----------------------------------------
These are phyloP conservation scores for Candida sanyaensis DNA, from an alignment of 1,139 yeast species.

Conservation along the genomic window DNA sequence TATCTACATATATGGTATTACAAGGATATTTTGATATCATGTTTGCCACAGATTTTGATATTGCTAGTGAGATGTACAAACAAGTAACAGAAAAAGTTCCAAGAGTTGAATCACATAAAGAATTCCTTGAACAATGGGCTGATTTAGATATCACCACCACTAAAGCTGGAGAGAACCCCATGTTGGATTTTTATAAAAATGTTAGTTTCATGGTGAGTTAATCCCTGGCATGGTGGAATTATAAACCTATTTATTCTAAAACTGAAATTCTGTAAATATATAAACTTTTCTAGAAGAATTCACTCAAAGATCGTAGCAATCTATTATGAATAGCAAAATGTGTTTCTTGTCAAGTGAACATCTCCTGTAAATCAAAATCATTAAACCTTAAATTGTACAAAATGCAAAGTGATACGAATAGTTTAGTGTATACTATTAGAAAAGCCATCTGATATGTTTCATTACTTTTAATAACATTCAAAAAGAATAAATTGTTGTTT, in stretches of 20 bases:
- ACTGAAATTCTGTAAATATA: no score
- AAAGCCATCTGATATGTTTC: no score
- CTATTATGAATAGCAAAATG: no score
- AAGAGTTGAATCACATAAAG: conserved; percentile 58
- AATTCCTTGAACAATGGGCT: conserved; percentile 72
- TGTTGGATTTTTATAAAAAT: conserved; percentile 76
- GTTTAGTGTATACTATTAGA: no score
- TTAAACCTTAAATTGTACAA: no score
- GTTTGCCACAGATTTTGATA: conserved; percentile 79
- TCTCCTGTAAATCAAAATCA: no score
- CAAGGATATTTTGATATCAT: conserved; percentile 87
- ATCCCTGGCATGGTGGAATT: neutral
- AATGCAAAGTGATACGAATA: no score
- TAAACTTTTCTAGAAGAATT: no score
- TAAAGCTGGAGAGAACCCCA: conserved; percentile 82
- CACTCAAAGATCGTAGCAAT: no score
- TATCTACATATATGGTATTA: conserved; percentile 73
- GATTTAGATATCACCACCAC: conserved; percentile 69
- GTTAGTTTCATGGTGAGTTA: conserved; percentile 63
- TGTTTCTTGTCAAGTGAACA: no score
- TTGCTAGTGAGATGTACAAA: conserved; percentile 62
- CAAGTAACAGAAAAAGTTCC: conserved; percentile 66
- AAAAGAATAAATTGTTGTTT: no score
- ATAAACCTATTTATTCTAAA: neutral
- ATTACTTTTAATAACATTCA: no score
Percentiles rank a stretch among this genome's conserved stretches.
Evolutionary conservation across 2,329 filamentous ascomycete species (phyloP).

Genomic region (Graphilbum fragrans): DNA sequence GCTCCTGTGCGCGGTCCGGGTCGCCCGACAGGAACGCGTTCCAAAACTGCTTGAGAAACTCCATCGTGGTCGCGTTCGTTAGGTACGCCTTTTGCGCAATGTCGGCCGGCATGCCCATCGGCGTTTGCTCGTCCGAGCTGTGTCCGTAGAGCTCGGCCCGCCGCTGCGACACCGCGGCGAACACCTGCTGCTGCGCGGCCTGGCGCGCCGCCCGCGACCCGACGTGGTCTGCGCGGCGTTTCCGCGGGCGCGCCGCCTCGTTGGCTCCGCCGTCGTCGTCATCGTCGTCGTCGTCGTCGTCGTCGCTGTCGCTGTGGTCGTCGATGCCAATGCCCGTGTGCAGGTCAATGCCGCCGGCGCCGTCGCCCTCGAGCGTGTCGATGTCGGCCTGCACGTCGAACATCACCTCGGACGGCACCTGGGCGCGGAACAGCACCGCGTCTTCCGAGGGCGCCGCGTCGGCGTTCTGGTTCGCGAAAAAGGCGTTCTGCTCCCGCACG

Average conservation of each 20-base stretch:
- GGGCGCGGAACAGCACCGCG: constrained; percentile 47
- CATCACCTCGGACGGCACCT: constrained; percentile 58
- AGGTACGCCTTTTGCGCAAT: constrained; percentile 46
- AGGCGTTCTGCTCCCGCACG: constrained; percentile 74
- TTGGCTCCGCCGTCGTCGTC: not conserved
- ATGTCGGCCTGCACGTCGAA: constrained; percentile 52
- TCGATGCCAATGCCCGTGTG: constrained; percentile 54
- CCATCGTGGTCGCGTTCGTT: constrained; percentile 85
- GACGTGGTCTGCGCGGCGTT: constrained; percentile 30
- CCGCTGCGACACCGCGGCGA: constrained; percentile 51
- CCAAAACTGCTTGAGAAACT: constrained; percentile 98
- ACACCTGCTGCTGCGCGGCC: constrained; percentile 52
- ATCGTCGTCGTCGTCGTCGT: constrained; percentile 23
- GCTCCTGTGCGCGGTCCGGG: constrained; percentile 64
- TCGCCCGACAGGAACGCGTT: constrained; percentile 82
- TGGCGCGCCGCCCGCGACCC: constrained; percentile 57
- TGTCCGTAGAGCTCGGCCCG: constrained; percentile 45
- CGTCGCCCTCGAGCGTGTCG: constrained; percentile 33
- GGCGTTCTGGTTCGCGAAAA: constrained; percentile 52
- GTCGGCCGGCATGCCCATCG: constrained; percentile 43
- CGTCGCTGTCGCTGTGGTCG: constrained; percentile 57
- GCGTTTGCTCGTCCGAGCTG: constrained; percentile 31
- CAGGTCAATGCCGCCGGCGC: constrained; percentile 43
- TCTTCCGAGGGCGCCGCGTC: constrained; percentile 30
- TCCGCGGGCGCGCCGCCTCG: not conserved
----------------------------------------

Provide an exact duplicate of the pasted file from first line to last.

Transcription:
These are phyloP conservation scores for Candida sanyaensis DNA, from an alignment of 1,139 yeast species.

Conservation along the genomic window DNA sequence TATCTACATATATGGTATTACAAGGATATTTTGATATCATGTTTGCCACAGATTTTGATATTGCTAGTGAGATGTACAAACAAGTAACAGAAAAAGTTCCAAGAGTTGAATCACATAAAGAATTCCTTGAACAATGGGCTGATTTAGATATCACCACCACTAAAGCTGGAGAGAACCCCATGTTGGATTTTTATAAAAATGTTAGTTTCATGGTGAGTTAATCCCTGGCATGGTGGAATTATAAACCTATTTATTCTAAAACTGAAATTCTGTAAATATATAAACTTTTCTAGAAGAATTCACTCAAAGATCGTAGCAATCTATTATGAATAGCAAAATGTGTTTCTTGTCAAGTGAACATCTCCTGTAAATCAAAATCATTAAACCTTAAATTGTACAAAATGCAAAGTGATACGAATAGTTTAGTGTATACTATTAGAAAAGCCATCTGATATGTTTCATTACTTTTAATAACATTCAAAAAGAATAAATTGTTGTTT, in stretches of 20 bases:
- ACTGAAATTCTGTAAATATA: no score
- AAAGCCATCTGATATGTTTC: no score
- CTATTATGAATAGCAAAATG: no score
- AAGAGTTGAATCACATAAAG: conserved; percentile 58
- AATTCCTTGAACAATGGGCT: conserved; percentile 72
- TGTTGGATTTTTATAAAAAT: conserved; percentile 76
- GTTTAGTGTATACTATTAGA: no score
- TTAAACCTTAAATTGTACAA: no score
- GTTTGCCACAGATTTTGATA: conserved; percentile 79
- TCTCCTGTAAATCAAAATCA: no score
- CAAGGATATTTTGATATCAT: conserved; percentile 87
- ATCCCTGGCATGGTGGAATT: neutral
- AATGCAAAGTGATACGAATA: no score
- TAAACTTTTCTAGAAGAATT: no score
- TAAAGCTGGAGAGAACCCCA: conserved; percentile 82
- CACTCAAAGATCGTAGCAAT: no score
- TATCTACATATATGGTATTA: conserved; percentile 73
- GATTTAGATATCACCACCAC: conserved; percentile 69
- GTTAGTTTCATGGTGAGTTA: conserved; percentile 63
- TGTTTCTTGTCAAGTGAACA: no score
- TTGCTAGTGAGATGTACAAA: conserved; percentile 62
- CAAGTAACAGAAAAAGTTCC: conserved; percentile 66
- AAAAGAATAAATTGTTGTTT: no score
- ATAAACCTATTTATTCTAAA: neutral
- ATTACTTTTAATAACATTCA: no score
Percentiles rank a stretch among this genome's conserved stretches.
Evolutionary conservation across 2,329 filamentous ascomycete species (phyloP).

Genomic region (Graphilbum fragrans): DNA sequence GCTCCTGTGCGCGGTCCGGGTCGCCCGACAGGAACGCGTTCCAAAACTGCTTGAGAAACTCCATCGTGGTCGCGTTCGTTAGGTACGCCTTTTGCGCAATGTCGGCCGGCATGCCCATCGGCGTTTGCTCGTCCGAGCTGTGTCCGTAGAGCTCGGCCCGCCGCTGCGACACCGCGGCGAACACCTGCTGCTGCGCGGCCTGGCGCGCCGCCCGCGACCCGACGTGGTCTGCGCGGCGTTTCCGCGGGCGCGCCGCCTCGTTGGCTCCGCCGTCGTCGTCATCGTCGTCGTCGTCGTCGTCGTCGCTGTCGCTGTGGTCGTCGATGCCAATGCCCGTGTGCAGGTCAATGCCGCCGGCGCCGTCGCCCTCGAGCGTGTCGATGTCGGCCTGCACGTCGAACATCACCTCGGACGGCACCTGGGCGCGGAACAGCACCGCGTCTTCCGAGGGCGCCGCGTCGGCGTTCTGGTTCGCGAAAAAGGCGTTCTGCTCCCGCACG

Average conservation of each 20-base stretch:
- GGGCGCGGAACAGCACCGCG: constrained; percentile 47
- CATCACCTCGGACGGCACCT: constrained; percentile 58
- AGGTACGCCTTTTGCGCAAT: constrained; percentile 46
- AGGCGTTCTGCTCCCGCACG: constrained; percentile 74
- TTGGCTCCGCCGTCGTCGTC: not conserved
- ATGTCGGCCTGCACGTCGAA: constrained; percentile 52
- TCGATGCCAATGCCCGTGTG: constrained; percentile 54
- CCATCGTGGTCGCGTTCGTT: constrained; percentile 85
- GACGTGGTCTGCGCGGCGTT: constrained; percentile 30
- CCGCTGCGACACCGCGGCGA: constrained; percentile 51
- CCAAAACTGCTTGAGAAACT: constrained; percentile 98
- ACACCTGCTGCTGCGCGGCC: constrained; percentile 52
- ATCGTCGTCGTCGTCGTCGT: constrained; percentile 23
- GCTCCTGTGCGCGGTCCGGG: constrained; percentile 64
- TCGCCCGACAGGAACGCGTT: constrained; percentile 82
- TGGCGCGCCGCCCGCGACCC: constrained; percentile 57
- TGTCCGTAGAGCTCGGCCCG: constrained; percentile 45
- CGTCGCCCTCGAGCGTGTCG: constrained; percentile 33
- GGCGTTCTGGTTCGCGAAAA: constrained; percentile 52
- GTCGGCCGGCATGCCCATCG: constrained; percentile 43
- CGTCGCTGTCGCTGTGGTCG: constrained; percentile 57
- GCGTTTGCTCGTCCGAGCTG: constrained; percentile 31
- CAGGTCAATGCCGCCGGCGC: constrained; percentile 43
- TCTTCCGAGGGCGCCGCGTC: constrained; percentile 30
- TCCGCGGGCGCGCCGCCTCG: not conserved